This is the first in a two-part series. Part one advises brands on reviving dead celebrities in their marketing strategies, with a framework for evaluating whether or not to go down this path. Part two offers a perspective on how to manage building equity for a dead celebrity” brand.
Resurrecting dead celebrities is not a novel marketing tactic but it’s clearly going through a revival. As Tupac’s ridiculously lifelike computer-generated image at the 2012 Coachella festival showed, it’s becoming easier to manipulate old imagery with modern day technology. So the question is, what should marketers consider as they contemplate using dead celebrities on living brands?
Tupac Shakur’s CGI-rendered likeness from the Coachella festival, 2012
1. Does the celebrity connect with your brand?
My interest in dead celebrity revival was piqued by the intriguing but creepy Galaxy chocolate commercial, which aired with unnerving CGI-rendered images of Audrey Hepburn. When dealing with the deceased, the main question becomes: Is this something the celebrity would do if she or he were alive? More importantly, is it tasteful? As the YouTube commentator RubberWilbur wrote: “Is it just me or is it extremely disrespectful to portray a person who is not alive doing something as if she were alive and chose to do that?” Rubber makes a good point. I’m guessing that as a former UNICEF spokesperson, Hepburn might not want to be shilling candy on national television if she were alive today. Brands should consider that it might not be in their best interest to use a celebrity for something that would seem out of character for that celebrity if she were alive.
2. Will the association be accepted?
Secondly, it is wise to consider the public’s acceptance (or not) of the dead celebrity and brand connection in question. The allure of using a dead star is that an instant emotional connection can be made. But that potential can backfire, too. Take, for example, the 1990s countercultural icon Kurt Cobain who was featured in a 2007 Dr. Martens advertising campaign in the UK. The ad portrayed Cobain in heaven wearing Dr. Martens shoes. This was the first in a series of successive ads featuring dead rock stars—Joe Strummer (The Clash), Sid Vicious (Sex Pistols) and Joey Ramone (The Ramones) followed.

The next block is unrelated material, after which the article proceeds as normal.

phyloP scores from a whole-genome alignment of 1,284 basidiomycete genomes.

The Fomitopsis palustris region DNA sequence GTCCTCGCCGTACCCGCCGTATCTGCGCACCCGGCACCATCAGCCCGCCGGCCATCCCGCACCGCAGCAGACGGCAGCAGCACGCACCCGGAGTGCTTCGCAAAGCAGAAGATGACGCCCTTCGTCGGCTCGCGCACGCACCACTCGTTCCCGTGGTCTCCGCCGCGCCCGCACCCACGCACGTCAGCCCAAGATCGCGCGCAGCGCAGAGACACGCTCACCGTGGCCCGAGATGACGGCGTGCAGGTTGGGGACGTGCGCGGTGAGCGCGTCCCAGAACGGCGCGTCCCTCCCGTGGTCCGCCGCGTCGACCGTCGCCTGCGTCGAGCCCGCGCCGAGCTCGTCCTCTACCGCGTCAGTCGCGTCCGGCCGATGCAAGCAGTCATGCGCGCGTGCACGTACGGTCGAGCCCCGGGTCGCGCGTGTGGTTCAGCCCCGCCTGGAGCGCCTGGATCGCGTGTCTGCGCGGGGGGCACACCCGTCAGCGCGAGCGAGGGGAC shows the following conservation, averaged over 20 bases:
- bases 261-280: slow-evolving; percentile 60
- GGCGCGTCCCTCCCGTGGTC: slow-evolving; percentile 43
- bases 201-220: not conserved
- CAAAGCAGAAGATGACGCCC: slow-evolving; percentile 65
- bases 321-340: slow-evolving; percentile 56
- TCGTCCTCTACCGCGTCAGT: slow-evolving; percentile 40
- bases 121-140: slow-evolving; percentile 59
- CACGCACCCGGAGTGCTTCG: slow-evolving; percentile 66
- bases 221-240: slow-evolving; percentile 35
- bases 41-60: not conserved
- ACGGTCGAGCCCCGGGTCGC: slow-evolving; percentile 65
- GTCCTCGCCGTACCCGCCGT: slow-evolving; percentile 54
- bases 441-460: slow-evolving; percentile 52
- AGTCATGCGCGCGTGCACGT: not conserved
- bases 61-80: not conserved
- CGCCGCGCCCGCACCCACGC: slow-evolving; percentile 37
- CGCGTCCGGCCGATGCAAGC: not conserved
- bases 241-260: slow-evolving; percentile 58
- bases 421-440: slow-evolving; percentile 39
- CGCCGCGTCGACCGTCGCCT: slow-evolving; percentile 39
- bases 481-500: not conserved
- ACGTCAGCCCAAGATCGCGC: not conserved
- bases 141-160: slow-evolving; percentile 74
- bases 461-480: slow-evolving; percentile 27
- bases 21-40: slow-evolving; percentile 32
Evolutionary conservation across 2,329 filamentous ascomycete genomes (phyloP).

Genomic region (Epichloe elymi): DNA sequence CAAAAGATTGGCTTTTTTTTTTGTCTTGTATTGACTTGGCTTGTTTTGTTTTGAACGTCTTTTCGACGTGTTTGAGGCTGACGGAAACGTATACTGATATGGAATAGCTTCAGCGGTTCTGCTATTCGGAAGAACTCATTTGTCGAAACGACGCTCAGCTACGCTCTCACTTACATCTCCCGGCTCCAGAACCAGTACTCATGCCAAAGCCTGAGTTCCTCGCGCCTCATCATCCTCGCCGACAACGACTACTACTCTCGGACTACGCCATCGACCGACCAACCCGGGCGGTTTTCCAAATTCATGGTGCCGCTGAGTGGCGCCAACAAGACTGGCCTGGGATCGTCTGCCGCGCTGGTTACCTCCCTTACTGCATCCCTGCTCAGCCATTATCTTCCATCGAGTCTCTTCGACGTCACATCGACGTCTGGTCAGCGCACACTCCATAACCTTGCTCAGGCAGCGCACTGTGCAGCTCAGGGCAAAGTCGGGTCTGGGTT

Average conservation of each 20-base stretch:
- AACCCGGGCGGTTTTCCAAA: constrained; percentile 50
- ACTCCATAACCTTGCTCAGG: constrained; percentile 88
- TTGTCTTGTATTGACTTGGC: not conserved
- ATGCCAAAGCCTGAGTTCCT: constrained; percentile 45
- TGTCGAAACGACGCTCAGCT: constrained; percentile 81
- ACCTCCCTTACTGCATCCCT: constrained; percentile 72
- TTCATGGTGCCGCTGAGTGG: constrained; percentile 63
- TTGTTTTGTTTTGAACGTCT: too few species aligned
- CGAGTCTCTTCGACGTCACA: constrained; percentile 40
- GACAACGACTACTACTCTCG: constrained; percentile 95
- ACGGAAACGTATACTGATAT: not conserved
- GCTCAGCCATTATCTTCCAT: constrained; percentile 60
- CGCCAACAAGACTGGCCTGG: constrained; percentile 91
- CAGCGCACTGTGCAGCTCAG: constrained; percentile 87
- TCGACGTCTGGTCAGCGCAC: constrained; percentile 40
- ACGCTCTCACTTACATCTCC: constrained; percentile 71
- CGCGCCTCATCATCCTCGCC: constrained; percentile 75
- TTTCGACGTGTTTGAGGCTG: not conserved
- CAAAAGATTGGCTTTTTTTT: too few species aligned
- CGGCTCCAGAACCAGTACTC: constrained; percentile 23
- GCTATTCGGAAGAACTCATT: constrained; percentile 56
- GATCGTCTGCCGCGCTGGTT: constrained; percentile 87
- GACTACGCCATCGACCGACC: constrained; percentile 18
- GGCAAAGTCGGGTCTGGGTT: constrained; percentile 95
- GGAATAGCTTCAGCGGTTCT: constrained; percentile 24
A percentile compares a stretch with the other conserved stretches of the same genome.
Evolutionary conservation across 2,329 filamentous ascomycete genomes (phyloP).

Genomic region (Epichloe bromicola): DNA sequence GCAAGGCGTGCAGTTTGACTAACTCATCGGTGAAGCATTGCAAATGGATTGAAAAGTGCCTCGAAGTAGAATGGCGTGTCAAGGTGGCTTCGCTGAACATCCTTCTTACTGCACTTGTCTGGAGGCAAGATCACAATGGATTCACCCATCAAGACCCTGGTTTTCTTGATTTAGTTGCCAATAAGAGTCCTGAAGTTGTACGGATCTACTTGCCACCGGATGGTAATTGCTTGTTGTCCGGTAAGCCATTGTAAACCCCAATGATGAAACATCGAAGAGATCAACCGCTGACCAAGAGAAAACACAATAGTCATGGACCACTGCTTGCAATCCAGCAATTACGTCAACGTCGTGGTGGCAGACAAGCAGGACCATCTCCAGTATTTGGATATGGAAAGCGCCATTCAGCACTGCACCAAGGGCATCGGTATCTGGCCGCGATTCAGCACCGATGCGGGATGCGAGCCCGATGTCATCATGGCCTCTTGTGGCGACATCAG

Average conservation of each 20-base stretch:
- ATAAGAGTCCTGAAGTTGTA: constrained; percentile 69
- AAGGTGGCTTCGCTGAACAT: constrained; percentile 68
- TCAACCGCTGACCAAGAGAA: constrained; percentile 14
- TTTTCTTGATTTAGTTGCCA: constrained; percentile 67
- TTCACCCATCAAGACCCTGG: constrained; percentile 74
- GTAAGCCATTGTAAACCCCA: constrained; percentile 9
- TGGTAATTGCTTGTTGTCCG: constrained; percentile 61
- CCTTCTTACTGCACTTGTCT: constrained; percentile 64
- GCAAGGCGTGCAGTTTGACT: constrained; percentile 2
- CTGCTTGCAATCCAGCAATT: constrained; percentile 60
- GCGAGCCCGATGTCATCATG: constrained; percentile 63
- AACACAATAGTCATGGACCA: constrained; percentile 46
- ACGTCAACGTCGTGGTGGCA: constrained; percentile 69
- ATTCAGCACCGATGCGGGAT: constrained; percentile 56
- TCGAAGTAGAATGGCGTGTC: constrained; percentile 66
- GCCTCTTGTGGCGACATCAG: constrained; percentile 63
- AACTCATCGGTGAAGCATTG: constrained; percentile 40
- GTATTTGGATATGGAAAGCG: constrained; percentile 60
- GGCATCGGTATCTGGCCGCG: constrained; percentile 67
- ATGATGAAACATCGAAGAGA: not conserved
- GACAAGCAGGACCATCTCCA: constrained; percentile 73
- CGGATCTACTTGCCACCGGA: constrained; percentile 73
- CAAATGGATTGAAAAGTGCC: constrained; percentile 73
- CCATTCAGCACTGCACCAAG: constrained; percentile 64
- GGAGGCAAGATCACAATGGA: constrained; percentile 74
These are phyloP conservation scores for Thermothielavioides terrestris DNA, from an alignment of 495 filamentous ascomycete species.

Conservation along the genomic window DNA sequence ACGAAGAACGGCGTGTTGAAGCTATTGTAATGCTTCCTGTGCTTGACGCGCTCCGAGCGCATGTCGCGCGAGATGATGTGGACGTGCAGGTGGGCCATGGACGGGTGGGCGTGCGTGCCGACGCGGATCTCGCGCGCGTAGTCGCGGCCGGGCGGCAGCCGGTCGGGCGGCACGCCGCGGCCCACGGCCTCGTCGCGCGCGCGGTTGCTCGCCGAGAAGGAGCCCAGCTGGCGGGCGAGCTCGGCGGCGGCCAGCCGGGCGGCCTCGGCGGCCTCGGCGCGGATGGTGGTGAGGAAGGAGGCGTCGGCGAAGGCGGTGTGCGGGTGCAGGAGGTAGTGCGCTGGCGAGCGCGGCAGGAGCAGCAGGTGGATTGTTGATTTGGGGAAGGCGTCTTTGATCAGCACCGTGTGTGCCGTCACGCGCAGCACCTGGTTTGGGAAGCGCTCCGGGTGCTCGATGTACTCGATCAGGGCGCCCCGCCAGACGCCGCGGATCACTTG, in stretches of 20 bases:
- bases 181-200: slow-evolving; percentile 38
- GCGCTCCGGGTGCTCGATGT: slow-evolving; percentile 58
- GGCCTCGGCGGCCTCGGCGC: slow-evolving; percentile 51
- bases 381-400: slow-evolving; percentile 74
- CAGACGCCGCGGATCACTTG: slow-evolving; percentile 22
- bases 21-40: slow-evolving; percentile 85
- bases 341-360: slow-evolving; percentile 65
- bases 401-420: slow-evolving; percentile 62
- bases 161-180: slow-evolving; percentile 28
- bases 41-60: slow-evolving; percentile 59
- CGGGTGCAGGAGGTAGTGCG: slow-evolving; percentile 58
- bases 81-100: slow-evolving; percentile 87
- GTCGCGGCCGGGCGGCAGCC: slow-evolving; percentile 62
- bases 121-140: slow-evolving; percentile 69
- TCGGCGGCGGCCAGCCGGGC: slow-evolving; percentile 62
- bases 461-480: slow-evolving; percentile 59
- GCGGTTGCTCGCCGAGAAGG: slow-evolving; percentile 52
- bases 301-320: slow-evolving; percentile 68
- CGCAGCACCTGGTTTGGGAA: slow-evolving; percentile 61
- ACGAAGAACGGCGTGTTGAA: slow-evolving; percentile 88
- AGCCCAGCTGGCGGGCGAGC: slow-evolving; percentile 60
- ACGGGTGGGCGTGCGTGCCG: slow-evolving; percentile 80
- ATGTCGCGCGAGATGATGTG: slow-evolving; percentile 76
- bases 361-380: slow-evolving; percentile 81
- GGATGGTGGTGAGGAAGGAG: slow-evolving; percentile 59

After the launch, the Saatchi & Saatchi copywriter on the campaign explained that “showing them [rock icons] still wearing their Docs in heaven dramatized the boots’ durability perfectly. And, as images, they feel very iconic.” But the ensuing controversy stirred by Cobain’s ex-partner Courtney Love’s very public outcry led Dr. Martens to fire the agency. Needless to say, it was a controversial decision to use those highly revered, didn’t-sell-out-while-they-were-alive-so-it’s-stupid-to-do-so-in-death kind of celebrity in the first place, and one that was not received well.
3. Is the celebrity’s perception what you think it is?
In 2010, the New York Times wrote that “the web means the end of forgetting.” And in 2014, Alec Baldwin threatened to leave New York and the public life because of this reality. Thus, with all of the information out in the world now accessible to the masses, it’s wise to seek professional guidance before deciding to use a dead celebrity (and which one). Luckily there are resources: just use the ‘Dead Q’ study. According to their website: “…Depending on the celebrity, we find that the consumer appeal can actually strengthen or weaken after death and could even change over time… so, every two years we conduct an update to find out which dead celebrities are the most and least appealing in a variety of categories (e.g., actors, comics, musicians, singers).” As a result, you can see the impact of new discoveries unearthed after death on a celebrity’s public perception.
In the end (no pun intended), some famous people are as marketable from the grave as they were alive, and more. And since marketers are not going to stop at death’s door, it is prudent for brands to keep these basic principles in mind to help make the best decision.